Will immigration reform survive Eric Cantor’s loss?
National Catholic Reporter (NCR) | Michael Sean Winters | Jul. 12, 2014:
In a nation of more than 318 million, 36,110 people are a very small sliver of the electorate. But that is all it took to send shockwaves through Washington, D.C., in June, when those 36,110 people in one Virginia congressional district cast ballots for tea party challenger David Brat, compared to only 28,898 who voted for incumbent House Majority Leader Eric Cantor. For the first time in history, a majority leader has lost a primary election.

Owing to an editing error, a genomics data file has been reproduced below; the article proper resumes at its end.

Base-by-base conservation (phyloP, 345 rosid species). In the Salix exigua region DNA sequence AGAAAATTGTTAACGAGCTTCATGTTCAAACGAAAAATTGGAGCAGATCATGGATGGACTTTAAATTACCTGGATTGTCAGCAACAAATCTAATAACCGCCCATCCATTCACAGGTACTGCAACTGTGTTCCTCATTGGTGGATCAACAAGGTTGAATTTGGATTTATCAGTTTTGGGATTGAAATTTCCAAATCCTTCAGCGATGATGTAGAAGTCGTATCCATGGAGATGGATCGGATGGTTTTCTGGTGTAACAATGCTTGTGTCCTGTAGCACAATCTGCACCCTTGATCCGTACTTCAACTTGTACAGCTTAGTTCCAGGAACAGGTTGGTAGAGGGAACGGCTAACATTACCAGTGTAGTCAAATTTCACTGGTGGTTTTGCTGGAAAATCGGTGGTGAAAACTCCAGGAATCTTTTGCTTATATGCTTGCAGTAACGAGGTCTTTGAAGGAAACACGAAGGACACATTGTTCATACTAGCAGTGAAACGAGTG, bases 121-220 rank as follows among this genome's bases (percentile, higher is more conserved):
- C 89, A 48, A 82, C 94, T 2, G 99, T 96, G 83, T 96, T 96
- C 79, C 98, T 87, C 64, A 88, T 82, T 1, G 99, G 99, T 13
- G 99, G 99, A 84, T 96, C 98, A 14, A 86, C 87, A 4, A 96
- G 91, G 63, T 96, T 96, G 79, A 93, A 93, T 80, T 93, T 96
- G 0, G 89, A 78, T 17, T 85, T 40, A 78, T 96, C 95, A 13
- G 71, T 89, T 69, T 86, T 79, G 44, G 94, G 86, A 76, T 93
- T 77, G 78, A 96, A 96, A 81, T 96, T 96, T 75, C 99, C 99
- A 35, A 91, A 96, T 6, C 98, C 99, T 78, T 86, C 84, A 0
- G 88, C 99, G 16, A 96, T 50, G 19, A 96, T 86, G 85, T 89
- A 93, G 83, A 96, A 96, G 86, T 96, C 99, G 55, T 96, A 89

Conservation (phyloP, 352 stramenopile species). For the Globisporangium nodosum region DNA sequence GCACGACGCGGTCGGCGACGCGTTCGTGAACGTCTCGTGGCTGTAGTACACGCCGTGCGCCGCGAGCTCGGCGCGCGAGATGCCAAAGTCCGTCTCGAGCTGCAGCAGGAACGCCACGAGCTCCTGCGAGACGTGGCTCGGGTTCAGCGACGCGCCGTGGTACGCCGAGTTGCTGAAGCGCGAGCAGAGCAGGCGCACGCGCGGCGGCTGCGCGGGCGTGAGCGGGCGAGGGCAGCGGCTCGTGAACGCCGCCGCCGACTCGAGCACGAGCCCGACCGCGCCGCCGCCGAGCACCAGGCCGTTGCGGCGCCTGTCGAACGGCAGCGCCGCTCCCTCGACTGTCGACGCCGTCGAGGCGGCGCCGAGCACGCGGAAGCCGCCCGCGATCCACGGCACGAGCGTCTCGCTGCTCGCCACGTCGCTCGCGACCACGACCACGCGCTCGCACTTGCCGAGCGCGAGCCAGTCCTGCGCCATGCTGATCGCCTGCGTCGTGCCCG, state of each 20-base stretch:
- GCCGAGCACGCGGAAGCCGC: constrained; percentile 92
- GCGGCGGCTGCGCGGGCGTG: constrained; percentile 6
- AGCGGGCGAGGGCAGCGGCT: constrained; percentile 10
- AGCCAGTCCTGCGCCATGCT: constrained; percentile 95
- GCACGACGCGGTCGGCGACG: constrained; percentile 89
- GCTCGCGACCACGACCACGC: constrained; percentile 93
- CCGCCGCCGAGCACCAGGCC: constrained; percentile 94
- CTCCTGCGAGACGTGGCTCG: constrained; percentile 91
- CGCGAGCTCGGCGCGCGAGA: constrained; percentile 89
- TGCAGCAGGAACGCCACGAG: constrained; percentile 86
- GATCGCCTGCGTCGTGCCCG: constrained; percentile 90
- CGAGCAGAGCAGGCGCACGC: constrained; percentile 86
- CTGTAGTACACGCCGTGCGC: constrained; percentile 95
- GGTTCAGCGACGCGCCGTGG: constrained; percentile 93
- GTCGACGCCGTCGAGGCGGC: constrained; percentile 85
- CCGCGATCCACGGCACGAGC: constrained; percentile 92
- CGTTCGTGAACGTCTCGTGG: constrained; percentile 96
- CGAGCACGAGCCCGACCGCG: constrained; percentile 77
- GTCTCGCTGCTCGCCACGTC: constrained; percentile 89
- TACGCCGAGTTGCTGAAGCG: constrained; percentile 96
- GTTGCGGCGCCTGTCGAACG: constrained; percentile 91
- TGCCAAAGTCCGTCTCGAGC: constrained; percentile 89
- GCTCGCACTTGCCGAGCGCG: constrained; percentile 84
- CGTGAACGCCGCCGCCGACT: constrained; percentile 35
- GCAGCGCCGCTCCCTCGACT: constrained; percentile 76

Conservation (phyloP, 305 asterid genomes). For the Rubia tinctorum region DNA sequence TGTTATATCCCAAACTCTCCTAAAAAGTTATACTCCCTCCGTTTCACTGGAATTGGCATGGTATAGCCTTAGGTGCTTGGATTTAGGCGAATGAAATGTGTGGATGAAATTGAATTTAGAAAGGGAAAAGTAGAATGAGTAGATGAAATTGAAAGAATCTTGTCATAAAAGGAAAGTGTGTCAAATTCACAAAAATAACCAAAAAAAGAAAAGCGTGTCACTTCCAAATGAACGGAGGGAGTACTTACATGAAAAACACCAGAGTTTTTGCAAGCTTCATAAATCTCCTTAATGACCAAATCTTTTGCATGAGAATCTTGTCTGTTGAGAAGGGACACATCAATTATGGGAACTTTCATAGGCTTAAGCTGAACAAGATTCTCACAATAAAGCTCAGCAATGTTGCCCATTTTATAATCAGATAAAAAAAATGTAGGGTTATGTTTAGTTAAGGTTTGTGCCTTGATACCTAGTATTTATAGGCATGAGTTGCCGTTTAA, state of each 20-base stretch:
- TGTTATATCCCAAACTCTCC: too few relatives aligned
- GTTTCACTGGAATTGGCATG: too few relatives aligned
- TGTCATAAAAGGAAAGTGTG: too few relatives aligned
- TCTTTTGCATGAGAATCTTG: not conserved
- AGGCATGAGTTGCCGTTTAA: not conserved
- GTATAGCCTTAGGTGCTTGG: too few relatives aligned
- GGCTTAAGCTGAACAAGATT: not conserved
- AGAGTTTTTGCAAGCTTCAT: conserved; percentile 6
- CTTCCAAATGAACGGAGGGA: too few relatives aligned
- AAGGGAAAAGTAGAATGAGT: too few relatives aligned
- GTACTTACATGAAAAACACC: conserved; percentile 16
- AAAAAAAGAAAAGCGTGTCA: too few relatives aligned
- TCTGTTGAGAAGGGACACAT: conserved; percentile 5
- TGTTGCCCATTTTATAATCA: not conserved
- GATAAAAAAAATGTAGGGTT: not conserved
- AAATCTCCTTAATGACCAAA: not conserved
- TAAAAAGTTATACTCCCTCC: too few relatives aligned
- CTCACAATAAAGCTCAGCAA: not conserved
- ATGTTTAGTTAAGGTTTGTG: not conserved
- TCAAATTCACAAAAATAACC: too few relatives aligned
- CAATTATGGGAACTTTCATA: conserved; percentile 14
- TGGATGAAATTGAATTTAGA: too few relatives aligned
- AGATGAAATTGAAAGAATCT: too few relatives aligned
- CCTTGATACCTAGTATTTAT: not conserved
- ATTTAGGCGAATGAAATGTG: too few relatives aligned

The pundit class immediately concluded that Cantor was defeated because he was not sufficiently opposed to comprehensive immigration reform. It is true that Brat hammered Cantor on the issue, suggesting that Cantor said one thing in the district and another in Washington. But the idea that Cantor lost on this one issue did not square with the fact that voters in South Carolina’s Republican Party primary overwhelmingly voted for Sen. Lindsey Graham, who had actually voted for the Senate immigration reform legislation. South Carolina Republican primary voters are not exactly a bastion of liberal sentiment.
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